Get your facts straight with ethically clear and ethically ambiguous situations.
Example #1: A nondebatable fact
During a stay at your boarding facility, a dog chews through the leash his owner brought in with him. The leash was hanging on the cage where the dog could easily reach it. "It's an injustice not to buy the client a new leash," Dr. Karl Salzsieder says. You know the leash came into the clinic in one piece. That's not debatable.
61% of you say it's practice policy to always tell the truth, no matter the possible result.
Example #2: Perception clouds truth
A pet dies after surgery. Team members are distraught because the pet died while it was unattended, and they want to tell the client this. The team believes the pet died because it was left alone and had they been there, it might have been OK. Consider this: The practice might have had some fault, but you don't know that for sure. "You can't say the death would have been prevented if the team member watched the pet every second," Dr. Salzsieder says. The bottom line? You're not obligated to fess up to a mistake you're not certain about.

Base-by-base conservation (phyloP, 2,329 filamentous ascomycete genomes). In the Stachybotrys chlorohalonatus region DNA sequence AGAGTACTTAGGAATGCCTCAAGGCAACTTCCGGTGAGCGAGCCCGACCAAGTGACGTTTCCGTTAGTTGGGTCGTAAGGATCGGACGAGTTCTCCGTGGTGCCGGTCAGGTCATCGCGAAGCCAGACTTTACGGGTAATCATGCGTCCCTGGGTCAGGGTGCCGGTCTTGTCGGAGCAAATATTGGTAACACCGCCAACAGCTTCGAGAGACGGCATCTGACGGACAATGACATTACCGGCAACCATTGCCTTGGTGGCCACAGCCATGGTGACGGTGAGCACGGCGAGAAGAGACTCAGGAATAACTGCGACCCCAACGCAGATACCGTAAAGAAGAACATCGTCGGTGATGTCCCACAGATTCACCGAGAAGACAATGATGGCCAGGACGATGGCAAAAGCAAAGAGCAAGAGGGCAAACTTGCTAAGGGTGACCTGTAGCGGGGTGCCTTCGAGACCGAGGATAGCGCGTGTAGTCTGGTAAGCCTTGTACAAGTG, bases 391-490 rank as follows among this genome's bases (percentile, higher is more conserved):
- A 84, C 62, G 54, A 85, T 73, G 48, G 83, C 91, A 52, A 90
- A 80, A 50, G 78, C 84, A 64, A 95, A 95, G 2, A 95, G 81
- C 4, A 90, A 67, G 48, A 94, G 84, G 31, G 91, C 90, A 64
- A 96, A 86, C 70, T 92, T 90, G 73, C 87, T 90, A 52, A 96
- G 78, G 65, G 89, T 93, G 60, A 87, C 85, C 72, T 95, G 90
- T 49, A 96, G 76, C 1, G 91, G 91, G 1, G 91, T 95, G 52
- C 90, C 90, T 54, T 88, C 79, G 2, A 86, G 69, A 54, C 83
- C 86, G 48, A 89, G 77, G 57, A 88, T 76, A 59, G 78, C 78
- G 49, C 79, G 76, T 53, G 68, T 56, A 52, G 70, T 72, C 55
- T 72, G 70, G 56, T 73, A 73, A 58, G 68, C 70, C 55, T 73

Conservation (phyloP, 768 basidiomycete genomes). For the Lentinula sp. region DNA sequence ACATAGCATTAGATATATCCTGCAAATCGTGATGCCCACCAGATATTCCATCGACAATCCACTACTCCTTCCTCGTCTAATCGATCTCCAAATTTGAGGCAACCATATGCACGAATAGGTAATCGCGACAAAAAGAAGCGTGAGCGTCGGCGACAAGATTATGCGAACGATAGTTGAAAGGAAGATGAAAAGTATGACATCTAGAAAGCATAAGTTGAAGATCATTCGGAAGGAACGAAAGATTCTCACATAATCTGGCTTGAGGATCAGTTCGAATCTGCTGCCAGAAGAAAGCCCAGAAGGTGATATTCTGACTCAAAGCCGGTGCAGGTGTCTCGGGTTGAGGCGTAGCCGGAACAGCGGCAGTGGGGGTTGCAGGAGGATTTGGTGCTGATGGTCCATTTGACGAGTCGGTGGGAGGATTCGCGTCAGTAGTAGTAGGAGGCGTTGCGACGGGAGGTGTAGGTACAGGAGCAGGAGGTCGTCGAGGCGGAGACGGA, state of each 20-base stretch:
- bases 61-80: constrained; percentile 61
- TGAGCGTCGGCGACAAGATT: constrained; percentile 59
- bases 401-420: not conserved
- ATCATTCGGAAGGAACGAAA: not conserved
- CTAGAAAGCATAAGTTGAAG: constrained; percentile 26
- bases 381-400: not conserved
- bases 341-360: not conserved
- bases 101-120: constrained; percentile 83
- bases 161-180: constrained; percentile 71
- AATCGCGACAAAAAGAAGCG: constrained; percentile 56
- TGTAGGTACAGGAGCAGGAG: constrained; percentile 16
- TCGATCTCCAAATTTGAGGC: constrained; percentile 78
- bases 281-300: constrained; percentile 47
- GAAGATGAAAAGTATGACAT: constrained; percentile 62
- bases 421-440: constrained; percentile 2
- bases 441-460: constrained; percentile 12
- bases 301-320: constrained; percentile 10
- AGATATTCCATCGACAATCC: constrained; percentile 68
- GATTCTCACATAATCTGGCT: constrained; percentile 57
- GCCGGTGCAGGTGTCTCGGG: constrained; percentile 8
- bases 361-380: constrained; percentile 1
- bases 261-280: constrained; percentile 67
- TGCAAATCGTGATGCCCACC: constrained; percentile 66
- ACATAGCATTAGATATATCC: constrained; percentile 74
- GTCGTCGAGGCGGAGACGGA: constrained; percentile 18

34% say it's policy to tell the truth most of the time. But at times you've been involved in situations where the truth wasn't revealed to the client for specific reasons.
Source: 2006 Veterinary Economics State of the Industry Study